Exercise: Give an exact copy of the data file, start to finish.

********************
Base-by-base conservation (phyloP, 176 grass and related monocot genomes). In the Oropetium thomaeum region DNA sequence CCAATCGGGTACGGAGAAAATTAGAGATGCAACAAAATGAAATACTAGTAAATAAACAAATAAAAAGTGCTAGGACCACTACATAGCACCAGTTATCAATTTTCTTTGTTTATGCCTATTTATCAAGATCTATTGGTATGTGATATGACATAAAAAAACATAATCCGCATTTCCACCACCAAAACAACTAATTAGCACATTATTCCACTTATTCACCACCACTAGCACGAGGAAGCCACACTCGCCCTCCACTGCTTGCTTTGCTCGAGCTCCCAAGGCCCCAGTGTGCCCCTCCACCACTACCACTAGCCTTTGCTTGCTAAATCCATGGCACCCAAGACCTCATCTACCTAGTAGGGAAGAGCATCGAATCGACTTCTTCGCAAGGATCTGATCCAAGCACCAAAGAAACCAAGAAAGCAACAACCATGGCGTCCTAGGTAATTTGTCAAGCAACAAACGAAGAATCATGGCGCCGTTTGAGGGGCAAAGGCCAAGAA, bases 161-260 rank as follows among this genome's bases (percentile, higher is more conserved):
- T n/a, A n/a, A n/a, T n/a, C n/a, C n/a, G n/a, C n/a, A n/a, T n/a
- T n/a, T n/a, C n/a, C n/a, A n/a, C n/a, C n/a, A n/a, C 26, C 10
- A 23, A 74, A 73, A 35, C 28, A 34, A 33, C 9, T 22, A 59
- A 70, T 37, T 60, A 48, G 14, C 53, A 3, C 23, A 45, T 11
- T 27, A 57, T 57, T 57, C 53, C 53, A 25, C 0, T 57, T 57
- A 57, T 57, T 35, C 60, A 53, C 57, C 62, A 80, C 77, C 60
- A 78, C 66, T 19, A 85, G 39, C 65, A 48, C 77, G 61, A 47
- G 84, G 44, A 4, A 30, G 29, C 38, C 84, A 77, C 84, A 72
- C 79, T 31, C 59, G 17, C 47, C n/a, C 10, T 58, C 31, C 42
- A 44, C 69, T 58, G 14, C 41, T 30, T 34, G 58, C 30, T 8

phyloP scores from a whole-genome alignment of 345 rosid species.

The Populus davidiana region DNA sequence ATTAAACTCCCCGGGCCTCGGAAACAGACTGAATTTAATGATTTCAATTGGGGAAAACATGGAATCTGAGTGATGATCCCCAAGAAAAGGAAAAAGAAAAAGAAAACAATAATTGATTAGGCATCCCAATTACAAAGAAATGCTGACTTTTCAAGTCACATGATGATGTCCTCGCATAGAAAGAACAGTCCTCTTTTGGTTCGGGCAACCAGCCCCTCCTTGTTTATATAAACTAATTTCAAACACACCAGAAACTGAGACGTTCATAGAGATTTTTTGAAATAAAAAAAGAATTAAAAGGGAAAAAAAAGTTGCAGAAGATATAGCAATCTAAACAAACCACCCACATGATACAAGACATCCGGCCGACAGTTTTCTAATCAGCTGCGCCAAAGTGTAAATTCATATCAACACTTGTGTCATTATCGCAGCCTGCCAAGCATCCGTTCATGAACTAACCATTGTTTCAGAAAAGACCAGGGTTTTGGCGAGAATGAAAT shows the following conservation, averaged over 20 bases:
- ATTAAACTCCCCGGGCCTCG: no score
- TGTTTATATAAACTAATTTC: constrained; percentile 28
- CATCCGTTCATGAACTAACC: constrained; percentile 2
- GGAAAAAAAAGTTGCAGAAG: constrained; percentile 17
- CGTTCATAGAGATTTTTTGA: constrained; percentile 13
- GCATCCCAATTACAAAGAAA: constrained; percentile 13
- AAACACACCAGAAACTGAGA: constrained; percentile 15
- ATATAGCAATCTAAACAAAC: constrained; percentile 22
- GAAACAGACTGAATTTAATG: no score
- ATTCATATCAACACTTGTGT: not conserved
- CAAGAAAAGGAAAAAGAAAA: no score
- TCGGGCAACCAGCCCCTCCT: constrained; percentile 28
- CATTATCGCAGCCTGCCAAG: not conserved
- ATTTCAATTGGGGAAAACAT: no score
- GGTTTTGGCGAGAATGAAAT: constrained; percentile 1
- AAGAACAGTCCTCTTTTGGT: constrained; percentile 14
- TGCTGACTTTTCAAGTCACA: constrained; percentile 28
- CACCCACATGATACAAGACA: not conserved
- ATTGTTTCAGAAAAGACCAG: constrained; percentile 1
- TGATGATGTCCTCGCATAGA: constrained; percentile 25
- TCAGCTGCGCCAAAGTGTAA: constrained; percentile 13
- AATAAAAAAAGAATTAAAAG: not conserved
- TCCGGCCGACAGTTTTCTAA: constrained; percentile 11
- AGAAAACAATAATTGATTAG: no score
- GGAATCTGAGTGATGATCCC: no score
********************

Base-by-base conservation (phyloP, 176 grass and related monocot genomes). In the Oropetium thomaeum region DNA sequence CCAATCGGGTACGGAGAAAATTAGAGATGCAACAAAATGAAATACTAGTAAATAAACAAATAAAAAGTGCTAGGACCACTACATAGCACCAGTTATCAATTTTCTTTGTTTATGCCTATTTATCAAGATCTATTGGTATGTGATATGACATAAAAAAACATAATCCGCATTTCCACCACCAAAACAACTAATTAGCACATTATTCCACTTATTCACCACCACTAGCACGAGGAAGCCACACTCGCCCTCCACTGCTTGCTTTGCTCGAGCTCCCAAGGCCCCAGTGTGCCCCTCCACCACTACCACTAGCCTTTGCTTGCTAAATCCATGGCACCCAAGACCTCATCTACCTAGTAGGGAAGAGCATCGAATCGACTTCTTCGCAAGGATCTGATCCAAGCACCAAAGAAACCAAGAAAGCAACAACCATGGCGTCCTAGGTAATTTGTCAAGCAACAAACGAAGAATCATGGCGCCGTTTGAGGGGCAAAGGCCAAGAA, bases 161-260 rank as follows among this genome's bases (percentile, higher is more conserved):
- T n/a, A n/a, A n/a, T n/a, C n/a, C n/a, G n/a, C n/a, A n/a, T n/a
- T n/a, T n/a, C n/a, C n/a, A n/a, C n/a, C n/a, A n/a, C 26, C 10
- A 23, A 74, A 73, A 35, C 28, A 34, A 33, C 9, T 22, A 59
- A 70, T 37, T 60, A 48, G 14, C 53, A 3, C 23, A 45, T 11
- T 27, A 57, T 57, T 57, C 53, C 53, A 25, C 0, T 57, T 57
- A 57, T 57, T 35, C 60, A 53, C 57, C 62, A 80, C 77, C 60
- A 78, C 66, T 19, A 85, G 39, C 65, A 48, C 77, G 61, A 47
- G 84, G 44, A 4, A 30, G 29, C 38, C 84, A 77, C 84, A 72
- C 79, T 31, C 59, G 17, C 47, C n/a, C 10, T 58, C 31, C 42
- A 44, C 69, T 58, G 14, C 41, T 30, T 34, G 58, C 30, T 8

phyloP scores from a whole-genome alignment of 345 rosid species.

The Populus davidiana region DNA sequence ATTAAACTCCCCGGGCCTCGGAAACAGACTGAATTTAATGATTTCAATTGGGGAAAACATGGAATCTGAGTGATGATCCCCAAGAAAAGGAAAAAGAAAAAGAAAACAATAATTGATTAGGCATCCCAATTACAAAGAAATGCTGACTTTTCAAGTCACATGATGATGTCCTCGCATAGAAAGAACAGTCCTCTTTTGGTTCGGGCAACCAGCCCCTCCTTGTTTATATAAACTAATTTCAAACACACCAGAAACTGAGACGTTCATAGAGATTTTTTGAAATAAAAAAAGAATTAAAAGGGAAAAAAAAGTTGCAGAAGATATAGCAATCTAAACAAACCACCCACATGATACAAGACATCCGGCCGACAGTTTTCTAATCAGCTGCGCCAAAGTGTAAATTCATATCAACACTTGTGTCATTATCGCAGCCTGCCAAGCATCCGTTCATGAACTAACCATTGTTTCAGAAAAGACCAGGGTTTTGGCGAGAATGAAAT shows the following conservation, averaged over 20 bases:
- ATTAAACTCCCCGGGCCTCG: no score
- TGTTTATATAAACTAATTTC: constrained; percentile 28
- CATCCGTTCATGAACTAACC: constrained; percentile 2
- GGAAAAAAAAGTTGCAGAAG: constrained; percentile 17
- CGTTCATAGAGATTTTTTGA: constrained; percentile 13
- GCATCCCAATTACAAAGAAA: constrained; percentile 13
- AAACACACCAGAAACTGAGA: constrained; percentile 15
- ATATAGCAATCTAAACAAAC: constrained; percentile 22
- GAAACAGACTGAATTTAATG: no score
- ATTCATATCAACACTTGTGT: not conserved
- CAAGAAAAGGAAAAAGAAAA: no score
- TCGGGCAACCAGCCCCTCCT: constrained; percentile 28
- CATTATCGCAGCCTGCCAAG: not conserved
- ATTTCAATTGGGGAAAACAT: no score
- GGTTTTGGCGAGAATGAAAT: constrained; percentile 1
- AAGAACAGTCCTCTTTTGGT: constrained; percentile 14
- TGCTGACTTTTCAAGTCACA: constrained; percentile 28
- CACCCACATGATACAAGACA: not conserved
- ATTGTTTCAGAAAAGACCAG: constrained; percentile 1
- TGATGATGTCCTCGCATAGA: constrained; percentile 25
- TCAGCTGCGCCAAAGTGTAA: constrained; percentile 13
- AATAAAAAAAGAATTAAAAG: not conserved
- TCCGGCCGACAGTTTTCTAA: constrained; percentile 11
- AGAAAACAATAATTGATTAG: no score
- GGAATCTGAGTGATGATCCC: no score